In 1995, total turnover of the Stock Exchange amounted to LTL499.9 million (US$125.0 million) and exceeded the turnover of 1994 by 6.4 times. During the first six months of 1996, total turnover of the Stock Exchange represented a 32.4 per cent increase against the same period of 1995.
Trading in Lithuanian Government Securities (LGS) totalled LTL137.7 million (US$34.4 million). The Lithuanian debt market mainly consists of Treasury bills with a maturity of one, three and six months. The size of one issue is usually LTL50-55 million (US$12.5-13.75 million). In 1995, LGS constituted 71 per cent of the total Stock Exchange turnover, and in 1996 this percentage dropped to 64.4 per cent.During the two trading years, confidence in these securities markedly grew. This trust grew even more significantly at the end of 1995 and the beginning of 1996, when Lithuania faced financial difficulties due to the crises of its two largest banks, while investors in LGS incurred no losses. With the increase in popularity of LGS, demand in them and their turnover has also grown. Consequently the interest rate dropped, and in the middle of 1996 reached 12-15 per cent.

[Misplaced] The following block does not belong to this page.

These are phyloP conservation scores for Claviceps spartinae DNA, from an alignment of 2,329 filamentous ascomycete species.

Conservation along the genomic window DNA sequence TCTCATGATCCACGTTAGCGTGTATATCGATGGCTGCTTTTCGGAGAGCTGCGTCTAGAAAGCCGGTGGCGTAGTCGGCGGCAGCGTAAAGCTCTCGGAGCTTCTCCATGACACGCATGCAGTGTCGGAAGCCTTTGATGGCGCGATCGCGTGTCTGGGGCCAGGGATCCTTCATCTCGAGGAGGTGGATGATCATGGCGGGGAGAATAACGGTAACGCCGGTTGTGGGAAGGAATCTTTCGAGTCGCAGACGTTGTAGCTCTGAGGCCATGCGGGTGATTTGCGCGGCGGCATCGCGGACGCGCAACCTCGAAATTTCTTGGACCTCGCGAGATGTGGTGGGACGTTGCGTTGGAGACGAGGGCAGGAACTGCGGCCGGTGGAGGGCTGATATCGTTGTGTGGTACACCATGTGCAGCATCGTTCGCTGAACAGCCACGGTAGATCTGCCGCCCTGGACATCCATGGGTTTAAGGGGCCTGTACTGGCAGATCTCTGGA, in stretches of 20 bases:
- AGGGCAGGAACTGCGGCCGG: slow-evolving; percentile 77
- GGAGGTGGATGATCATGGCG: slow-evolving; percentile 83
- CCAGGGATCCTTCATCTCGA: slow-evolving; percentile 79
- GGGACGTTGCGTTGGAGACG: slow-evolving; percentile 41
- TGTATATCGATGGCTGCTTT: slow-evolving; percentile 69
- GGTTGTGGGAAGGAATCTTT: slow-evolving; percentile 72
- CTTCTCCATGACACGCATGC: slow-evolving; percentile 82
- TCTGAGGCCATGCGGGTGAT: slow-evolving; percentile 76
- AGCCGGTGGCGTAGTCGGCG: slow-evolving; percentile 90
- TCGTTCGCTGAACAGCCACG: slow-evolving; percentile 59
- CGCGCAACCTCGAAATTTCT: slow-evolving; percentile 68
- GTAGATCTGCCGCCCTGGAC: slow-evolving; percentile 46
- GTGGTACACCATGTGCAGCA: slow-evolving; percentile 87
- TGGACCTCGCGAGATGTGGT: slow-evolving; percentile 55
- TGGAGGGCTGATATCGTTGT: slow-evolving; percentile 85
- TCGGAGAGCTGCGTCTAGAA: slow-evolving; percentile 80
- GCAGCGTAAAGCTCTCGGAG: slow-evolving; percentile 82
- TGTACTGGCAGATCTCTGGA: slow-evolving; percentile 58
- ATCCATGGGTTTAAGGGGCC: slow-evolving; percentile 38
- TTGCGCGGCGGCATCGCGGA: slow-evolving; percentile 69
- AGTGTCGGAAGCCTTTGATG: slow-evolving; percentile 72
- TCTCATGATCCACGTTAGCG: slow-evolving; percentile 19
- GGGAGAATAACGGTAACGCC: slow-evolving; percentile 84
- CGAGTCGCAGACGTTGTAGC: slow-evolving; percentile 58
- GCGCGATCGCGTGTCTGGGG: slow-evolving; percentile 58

With regard to the equities market in 1996, shares in the wood processing, textile, food industry and services companies, and also several banks, were in the highest demand. Shares of the following companies were most frequently quoted: commercial banks Vilnius bank and Hermis, public companies Medienos Plausas (wood processing) and Kalnapilis (food industry).
However, low liquidity of shares remains a problem. Supply of shares constantly exceeds demand and the supply/demand ratio fluctuates between three and eight. In this situation a significant lack of institutional investors is felt.